The Angels used their top draft pick on a college player for the first time since they took Jered Weaver out of Long Beach State seven years ago.
With the No. 17 overall pick Monday, the Angels took Utah first baseman C.J. Cron, a 6-foot-4, 225-pound right-handed hitter who batted .435 with 15 home runs and 59 RBIs. The Angels don't pick again until Tuesday. This draft is being orchestrated by first-year scouting direct Ric Wilson. The team fired Eddie Bane, who typically drafted high-school players, after last season.
Cron is the son of ex-major league infielder Chris Cron, who played six games for the Angels in 1991. In 2009, Cron was the only player in the nation who managed to get three hits in one game off Stephen Strasburg, the No. 1 overall pick that June.
Cron, 21, played all season for Utah with a torn labrum in his right shoulder, an injury that will require surgery before he begins his professional career. Cron said he expected to sign "very quickly."
The Angels were hoping to inject more power into the organization, but first base wasn't exactly a position of immediate need, with Mark Trumbo and Kendrys Morales each under club control for several seasons to come. Chris Cron also was drafted by the Angels.
"I heard my dad was a pretty good player. He played behind Wally Joyner," Cron said.
Wilson ran into Cron and the Utes baseball team while waiting for a delayed flight at Dallas-Forth Worth airport earlier this year.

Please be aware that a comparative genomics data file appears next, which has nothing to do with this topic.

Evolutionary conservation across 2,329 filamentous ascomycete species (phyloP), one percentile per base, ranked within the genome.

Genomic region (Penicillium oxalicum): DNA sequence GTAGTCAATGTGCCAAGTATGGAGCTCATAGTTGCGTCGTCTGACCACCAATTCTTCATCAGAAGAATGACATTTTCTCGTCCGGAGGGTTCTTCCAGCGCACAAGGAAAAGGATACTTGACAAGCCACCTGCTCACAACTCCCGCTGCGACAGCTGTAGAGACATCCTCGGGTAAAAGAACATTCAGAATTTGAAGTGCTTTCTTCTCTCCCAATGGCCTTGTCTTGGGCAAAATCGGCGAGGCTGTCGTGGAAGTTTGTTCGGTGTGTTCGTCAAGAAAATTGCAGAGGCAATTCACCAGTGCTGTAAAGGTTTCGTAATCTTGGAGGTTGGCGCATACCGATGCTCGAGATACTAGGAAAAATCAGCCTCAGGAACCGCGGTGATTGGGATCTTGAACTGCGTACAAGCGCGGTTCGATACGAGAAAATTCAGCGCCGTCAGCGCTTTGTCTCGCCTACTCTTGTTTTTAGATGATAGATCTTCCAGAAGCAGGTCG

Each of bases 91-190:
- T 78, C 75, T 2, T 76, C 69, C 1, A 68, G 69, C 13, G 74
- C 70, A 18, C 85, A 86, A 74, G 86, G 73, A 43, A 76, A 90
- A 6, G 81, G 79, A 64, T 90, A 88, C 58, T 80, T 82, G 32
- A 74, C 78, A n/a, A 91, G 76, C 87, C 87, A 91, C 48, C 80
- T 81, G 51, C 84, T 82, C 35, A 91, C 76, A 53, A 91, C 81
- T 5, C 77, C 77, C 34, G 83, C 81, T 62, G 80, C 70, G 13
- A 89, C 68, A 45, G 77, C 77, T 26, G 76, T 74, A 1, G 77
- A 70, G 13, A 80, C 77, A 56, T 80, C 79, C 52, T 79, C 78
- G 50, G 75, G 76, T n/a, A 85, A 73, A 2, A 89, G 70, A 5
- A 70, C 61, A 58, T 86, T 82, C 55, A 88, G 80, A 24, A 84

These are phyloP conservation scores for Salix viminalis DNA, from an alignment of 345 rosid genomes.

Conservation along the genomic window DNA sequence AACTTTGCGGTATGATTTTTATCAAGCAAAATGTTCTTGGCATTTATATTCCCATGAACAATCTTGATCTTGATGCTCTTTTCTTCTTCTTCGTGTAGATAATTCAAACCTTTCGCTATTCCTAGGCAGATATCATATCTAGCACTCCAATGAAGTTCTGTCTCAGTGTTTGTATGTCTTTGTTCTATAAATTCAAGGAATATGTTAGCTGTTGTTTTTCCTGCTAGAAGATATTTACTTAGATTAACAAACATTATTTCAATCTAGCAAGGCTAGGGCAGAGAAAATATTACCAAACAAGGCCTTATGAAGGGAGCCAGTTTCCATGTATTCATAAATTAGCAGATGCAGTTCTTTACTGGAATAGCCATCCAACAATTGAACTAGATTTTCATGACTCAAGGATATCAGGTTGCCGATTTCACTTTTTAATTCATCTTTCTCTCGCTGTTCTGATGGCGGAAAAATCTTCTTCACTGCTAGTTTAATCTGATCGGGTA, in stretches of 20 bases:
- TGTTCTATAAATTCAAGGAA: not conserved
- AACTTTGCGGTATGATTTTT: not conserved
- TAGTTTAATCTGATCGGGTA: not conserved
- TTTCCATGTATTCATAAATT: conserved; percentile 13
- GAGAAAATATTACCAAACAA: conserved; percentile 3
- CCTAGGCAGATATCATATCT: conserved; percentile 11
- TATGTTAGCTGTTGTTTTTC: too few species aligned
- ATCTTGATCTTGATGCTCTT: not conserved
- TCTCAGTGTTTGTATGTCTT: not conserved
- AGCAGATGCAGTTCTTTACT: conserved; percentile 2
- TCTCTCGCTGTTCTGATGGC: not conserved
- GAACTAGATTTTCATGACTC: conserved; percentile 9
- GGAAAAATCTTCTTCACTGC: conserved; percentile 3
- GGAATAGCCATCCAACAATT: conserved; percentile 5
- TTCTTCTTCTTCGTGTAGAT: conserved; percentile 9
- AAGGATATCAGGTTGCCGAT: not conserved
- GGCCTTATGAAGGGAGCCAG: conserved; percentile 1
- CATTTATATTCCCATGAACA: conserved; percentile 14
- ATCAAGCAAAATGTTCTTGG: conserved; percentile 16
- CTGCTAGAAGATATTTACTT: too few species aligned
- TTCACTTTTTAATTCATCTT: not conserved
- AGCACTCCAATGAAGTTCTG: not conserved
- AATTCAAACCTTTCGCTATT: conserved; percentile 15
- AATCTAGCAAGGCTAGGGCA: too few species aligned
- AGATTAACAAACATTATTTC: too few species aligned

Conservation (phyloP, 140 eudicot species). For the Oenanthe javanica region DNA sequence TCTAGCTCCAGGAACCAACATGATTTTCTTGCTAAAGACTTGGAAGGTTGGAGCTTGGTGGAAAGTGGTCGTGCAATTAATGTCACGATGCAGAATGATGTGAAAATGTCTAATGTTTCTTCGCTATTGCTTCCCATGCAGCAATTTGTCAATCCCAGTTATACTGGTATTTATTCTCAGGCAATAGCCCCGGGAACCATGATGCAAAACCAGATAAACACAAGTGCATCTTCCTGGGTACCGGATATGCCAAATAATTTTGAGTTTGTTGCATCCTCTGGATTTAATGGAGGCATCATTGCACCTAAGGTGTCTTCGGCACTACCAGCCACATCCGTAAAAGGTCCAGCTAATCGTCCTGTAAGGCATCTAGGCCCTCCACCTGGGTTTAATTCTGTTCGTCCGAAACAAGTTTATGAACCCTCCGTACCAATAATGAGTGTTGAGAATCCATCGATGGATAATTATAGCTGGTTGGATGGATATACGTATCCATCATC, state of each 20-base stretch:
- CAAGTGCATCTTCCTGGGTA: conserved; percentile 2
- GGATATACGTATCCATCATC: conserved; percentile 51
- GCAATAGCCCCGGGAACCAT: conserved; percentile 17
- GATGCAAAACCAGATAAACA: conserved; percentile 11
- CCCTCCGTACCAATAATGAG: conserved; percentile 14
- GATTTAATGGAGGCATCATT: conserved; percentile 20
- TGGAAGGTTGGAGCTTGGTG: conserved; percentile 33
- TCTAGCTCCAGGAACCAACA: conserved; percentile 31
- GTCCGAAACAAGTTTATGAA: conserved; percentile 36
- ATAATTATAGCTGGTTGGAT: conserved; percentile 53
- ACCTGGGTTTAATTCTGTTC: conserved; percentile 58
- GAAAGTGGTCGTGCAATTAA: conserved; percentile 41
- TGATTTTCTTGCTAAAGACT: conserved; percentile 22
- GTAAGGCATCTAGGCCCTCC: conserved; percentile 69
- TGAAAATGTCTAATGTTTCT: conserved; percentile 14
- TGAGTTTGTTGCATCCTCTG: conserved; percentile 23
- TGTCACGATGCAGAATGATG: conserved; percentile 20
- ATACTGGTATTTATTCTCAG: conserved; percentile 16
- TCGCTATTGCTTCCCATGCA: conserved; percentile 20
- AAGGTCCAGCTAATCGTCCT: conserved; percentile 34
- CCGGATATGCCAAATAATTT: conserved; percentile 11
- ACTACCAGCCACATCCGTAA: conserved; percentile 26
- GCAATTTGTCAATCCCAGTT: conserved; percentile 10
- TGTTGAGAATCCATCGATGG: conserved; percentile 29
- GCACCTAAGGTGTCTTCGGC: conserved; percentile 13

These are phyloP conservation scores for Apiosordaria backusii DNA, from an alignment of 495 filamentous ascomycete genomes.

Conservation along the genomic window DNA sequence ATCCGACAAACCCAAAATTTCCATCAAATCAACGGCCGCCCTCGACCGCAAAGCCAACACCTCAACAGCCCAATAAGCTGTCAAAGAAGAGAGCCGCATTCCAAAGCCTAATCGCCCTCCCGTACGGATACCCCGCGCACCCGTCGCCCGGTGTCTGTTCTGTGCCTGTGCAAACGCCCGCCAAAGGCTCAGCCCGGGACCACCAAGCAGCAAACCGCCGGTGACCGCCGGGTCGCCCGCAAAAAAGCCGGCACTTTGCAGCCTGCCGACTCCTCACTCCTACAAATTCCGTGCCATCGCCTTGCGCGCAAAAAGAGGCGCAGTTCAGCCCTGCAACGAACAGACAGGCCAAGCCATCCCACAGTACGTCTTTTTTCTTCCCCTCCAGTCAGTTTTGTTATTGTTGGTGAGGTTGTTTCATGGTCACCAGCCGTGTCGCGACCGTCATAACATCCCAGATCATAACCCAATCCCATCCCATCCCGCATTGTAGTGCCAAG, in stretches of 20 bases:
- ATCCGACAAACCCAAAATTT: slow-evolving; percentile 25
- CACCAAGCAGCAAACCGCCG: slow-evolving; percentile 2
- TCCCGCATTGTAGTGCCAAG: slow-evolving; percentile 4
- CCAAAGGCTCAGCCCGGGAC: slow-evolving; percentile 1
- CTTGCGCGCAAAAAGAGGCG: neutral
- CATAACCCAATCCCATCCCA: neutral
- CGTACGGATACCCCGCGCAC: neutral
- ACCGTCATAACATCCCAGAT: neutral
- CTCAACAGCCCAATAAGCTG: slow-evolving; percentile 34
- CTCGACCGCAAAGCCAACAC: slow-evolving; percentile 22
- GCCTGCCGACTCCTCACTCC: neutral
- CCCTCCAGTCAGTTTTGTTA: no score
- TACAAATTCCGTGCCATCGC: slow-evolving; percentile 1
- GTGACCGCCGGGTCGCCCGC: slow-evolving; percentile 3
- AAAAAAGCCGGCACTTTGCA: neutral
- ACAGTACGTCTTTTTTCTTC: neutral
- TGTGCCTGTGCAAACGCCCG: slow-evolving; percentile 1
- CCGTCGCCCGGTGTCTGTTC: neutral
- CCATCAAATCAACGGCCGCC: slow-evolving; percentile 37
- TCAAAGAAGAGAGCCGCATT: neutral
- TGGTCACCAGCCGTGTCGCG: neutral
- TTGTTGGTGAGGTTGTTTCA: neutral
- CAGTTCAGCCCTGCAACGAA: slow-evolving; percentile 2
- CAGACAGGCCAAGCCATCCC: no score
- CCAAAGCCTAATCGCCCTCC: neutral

"I thought that was probably a sign," Wilson said.
ESPN.com baseball analyst Keith Law predicted Cron would go No. 24 overall. Here's the scouting report on the big first baseman:
In a year when many top hitting prospects are struggling to adjust to the new bats in college baseball, C.J. Cron has elevated his draft stock by mashing to the point where teams are even overlooking the significant injury concerns involved.
Cron has easy right-handed power, something in high demand in scouting circles these days, with upper body strength and good hip rotation; his plate discipline is solid. His catching days are probably over due to damage in his right shoulder, although he didn't project to remain at the position anyway. He'll end up at first base or possibly as a DH, but there's enough bat there to see him drafted in the top two rounds, with 30-homer power if his hit tool holds up against better pitching.